Have you heard about a White House proposal to eliminate much of the tax benefit for charitable donations?
If you caught the details, it is only for those who make $250,000 a year and above, so you may feel the debate will not affect you either way. It is interesting however to consider two questions:
The first would obviously be for anyone who makes over $250,000 per year,
“Would a change in the tax laws cause you to change the way you give?”
The second question we should consider is this:
“If I make far less that $250,000 a year, does this have anything to do with me?“
I have been hesitant to weigh in on this particular issue because frankly, much of the chatter in the news and on the web seems to angling away from the concept. However, I cannot stay on the sidelines completely because there is too much at stake. Here is the issue:
Charitable giving is part of this nation’s moral fabric. Non-profits have traditionally been part of our policy making process and an important implementation arm of many government programs. They are also the vehicle which enables us to focus resources and effort toward issues we care about, regardless of government action.
Whether you think of the Salvation Army or a local youth program in your city, there is an important connection between communities and non-profits. It is the one area where we choose, on our own, to make a difference; to improve our community.
We all understand that this economy calls for change; it calls for new thinking. But should new thinking seek to innovate beyond the boundaries of common sense or human values? It was remarkable for me to learn as I have travelled the world in my current capacity, how “uniquely American” charitable giving really is. There is no other nation on earth that commits so much, so voluntarily, to help those in need. And we seem to have a sense of what real need is.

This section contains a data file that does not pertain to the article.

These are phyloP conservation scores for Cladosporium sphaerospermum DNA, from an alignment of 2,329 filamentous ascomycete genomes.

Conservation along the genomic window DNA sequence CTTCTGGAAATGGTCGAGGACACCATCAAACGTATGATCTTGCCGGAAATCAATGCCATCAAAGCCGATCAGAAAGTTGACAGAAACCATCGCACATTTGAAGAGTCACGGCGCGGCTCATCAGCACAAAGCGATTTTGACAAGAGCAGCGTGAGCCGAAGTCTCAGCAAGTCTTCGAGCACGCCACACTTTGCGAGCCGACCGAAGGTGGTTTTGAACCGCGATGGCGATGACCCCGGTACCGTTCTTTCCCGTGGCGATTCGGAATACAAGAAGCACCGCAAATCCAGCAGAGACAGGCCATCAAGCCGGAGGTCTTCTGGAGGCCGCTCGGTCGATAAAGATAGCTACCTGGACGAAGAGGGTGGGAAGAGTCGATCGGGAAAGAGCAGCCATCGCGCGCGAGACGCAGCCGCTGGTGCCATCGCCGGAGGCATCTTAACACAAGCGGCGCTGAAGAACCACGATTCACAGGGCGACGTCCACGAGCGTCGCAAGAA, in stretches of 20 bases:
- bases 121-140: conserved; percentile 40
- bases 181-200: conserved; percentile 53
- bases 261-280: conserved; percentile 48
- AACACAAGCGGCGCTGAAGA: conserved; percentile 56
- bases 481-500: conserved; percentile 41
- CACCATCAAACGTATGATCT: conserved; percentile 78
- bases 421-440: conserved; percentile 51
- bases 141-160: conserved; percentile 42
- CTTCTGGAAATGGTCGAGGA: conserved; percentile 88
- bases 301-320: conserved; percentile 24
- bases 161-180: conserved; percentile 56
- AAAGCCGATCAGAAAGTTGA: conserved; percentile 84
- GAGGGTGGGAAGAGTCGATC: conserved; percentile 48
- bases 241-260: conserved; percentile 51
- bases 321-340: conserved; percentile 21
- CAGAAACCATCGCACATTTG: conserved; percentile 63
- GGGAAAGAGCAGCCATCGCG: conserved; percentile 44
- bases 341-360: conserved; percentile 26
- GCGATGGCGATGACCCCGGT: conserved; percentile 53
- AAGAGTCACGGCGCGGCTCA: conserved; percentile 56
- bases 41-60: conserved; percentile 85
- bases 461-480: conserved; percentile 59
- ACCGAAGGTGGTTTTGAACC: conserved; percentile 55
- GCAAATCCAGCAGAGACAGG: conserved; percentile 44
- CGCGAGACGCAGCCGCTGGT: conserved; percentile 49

48% of our giving is in the area of health and human services. The rest is balanced among areas such as education, religion, the arts and the environment. It is a balance we choose because it is important to us as a society; no one forces us to do it.
37% of all charitable donation deductions were taken by people making more than $200k in 2006. Which equates to $109.1 billion of the $295 billion given to charity in 2006. If you impact that giving, what happens to programs? If services and programs in your community were to loose 37% of their funding on top of what is already happening economically, we will all be faced with growing need, diminishing resources and the most painful of questions.
When services and programs in our communities begin to go away because those with a greater capacity to give begin to give less, we will all be faced with growing need, diminishing resources and the most painful of questions. If we are no longer helping ourselves in these areas of need, who will be able to help us then? The government? Probably not. The fact is most government aid programs only work as well as they do because of the charitable and volunteer programs across this country. Can we really afford to loose this “safety net” for society?
I suppose it would be prudent to consider the wisdom of opening this door at all. Where does it lead? While I am not opposed to the general concept of closing tax loopholes in order to stabilize the economy, I do not view charitable giving as the major method by which the super-rich “beat the system.” In my experience, there is more to giving than that, and I would urge everyone to keep an eye on this issue and be prepared to contact their representatives should it progress.
In the meantime, now is the time to recognize the enormous amount of good charitable donations provide for all of us – donors, recipients and volunteers.
Would love your thoughts or responses.